‘Matter of time’ before floating wind is competitive power source

It is only 'a matter of time' before floating offshore wind farms become an important source of clean power in several countries around the world, including Scotland, the US and Japan, according to one industry expert.

Maurice Jenkens, the international business development director at Swedish floating wind developer Hexicon, says there are certain countries – which are surrounded by deep waters – where traditional offshore projects are not feasible on a large scale and thus the only choice will be floating turbines.

Jenkens said these countries, including Japan, Taiwan, the US, and – uniquely, in Europe – Scotland, were Hexicon’s target markets going forward.

Speaking exclusively to edie, Jenkens said: “Floating energy will never take off in Denmark, Belgium and Holland because they have shallow waters, and plenty of them, where it’s still significantly cheaper to build standard offshore turbines.

He added that England and Wale also had too much shallow water to make floating projects viable in the near future. Traditional offshore wind can be deployed in waters up to 50 metres deep.

Buoyant market

Floating turbines are essentially what the name suggests. Standard offshore turbines are mounted on buoyant platforms, then dragged out to sea and anchored at a chosen site.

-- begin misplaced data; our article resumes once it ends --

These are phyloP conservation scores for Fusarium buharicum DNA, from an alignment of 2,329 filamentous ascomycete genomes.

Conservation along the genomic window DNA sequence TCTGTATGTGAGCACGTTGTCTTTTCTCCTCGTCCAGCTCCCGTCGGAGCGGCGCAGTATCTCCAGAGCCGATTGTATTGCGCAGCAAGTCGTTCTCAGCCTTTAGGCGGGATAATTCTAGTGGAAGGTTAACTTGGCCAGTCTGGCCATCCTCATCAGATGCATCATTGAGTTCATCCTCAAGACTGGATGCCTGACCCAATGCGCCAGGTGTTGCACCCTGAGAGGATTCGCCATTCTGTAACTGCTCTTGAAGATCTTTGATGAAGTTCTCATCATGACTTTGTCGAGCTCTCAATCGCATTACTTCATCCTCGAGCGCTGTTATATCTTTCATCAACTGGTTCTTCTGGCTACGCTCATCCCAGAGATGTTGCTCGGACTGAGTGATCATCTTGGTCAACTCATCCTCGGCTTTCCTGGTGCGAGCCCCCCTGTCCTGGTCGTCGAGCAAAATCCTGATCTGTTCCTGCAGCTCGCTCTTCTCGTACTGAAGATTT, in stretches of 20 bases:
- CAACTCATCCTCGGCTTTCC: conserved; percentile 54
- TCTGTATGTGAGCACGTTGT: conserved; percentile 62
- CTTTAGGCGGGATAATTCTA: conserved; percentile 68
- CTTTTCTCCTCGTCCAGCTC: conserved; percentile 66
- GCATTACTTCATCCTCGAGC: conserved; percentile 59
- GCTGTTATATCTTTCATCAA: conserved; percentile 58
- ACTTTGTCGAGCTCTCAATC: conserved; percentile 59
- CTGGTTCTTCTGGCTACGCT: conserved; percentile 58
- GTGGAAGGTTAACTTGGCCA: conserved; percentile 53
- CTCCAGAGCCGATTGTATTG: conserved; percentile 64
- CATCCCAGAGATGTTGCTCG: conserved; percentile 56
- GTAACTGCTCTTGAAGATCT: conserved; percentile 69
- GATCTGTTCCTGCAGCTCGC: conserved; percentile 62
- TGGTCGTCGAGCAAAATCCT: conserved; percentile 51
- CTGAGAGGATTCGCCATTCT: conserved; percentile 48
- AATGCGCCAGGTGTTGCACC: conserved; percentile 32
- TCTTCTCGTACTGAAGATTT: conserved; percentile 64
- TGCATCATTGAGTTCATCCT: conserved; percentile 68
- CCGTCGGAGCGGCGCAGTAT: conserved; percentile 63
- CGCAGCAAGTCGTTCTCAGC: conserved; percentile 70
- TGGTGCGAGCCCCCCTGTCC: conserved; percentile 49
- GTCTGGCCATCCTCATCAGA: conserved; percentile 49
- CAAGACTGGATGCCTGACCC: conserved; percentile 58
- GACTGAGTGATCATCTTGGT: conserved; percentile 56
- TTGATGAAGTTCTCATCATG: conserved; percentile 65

The process offers major advantages: the ‘installation’ can be done in a day, up to 90% more cheaply than a standard offshore project, according to a study Hexicon recently carried out in the North Sea.

“But that’s not a big surprise,” Jenkens said. “Months drilling away in the North Sea compared to tugging the whole installation out in a day – there’s no comparison, it de-risks the whole process.”

The projects are also not subject to geographical restrictions and can be situated where wind speeds are highest, helping to maximise output.


However, there are also significant drawbacks to floating wind technology – primarily the cost. Currently, the platform foundations require enormous amounts of steel and expensive materials, meaning that the current cost per megawatt hour is around €140 for floating wind, compared to around €110 for standard offshore wind.

“But if you remove six years of R&D then you have a different pricing picture,” added Jenkens. He cited a Carbon Trust report which estimated that floating wind-power could outcompete conventional offshore in waters deeper than 40 metres within the next 20-30 years.

“It’s still a new technology and still needs massive investment to reach this tipping point, but inevitably that’s going to happen.

“Improvements are going to be made in the foundations, because they’re too heavy and too expensive today, and they make up a third of the costs. The turbines are also getting bigger across the industry, which we welcome, and that’s another third of the costs.”


There are several individual floating turbines installed across the planet, the largest being a 7MW turbine in Fukushima, Japan. The French and Scottish Governments also have open tenders to build mini-parks of around five turbines in the next two to three years.

Jenkens estimates we will see the first industrial-scale floating wind park of around 200MW within the next 10 years, with costs potentially falling below €100 per megawatt hour.

“Its going to take 10 years of massive investment,” Jenkens said. “But time is the only real obstacle.”

Brad Allen

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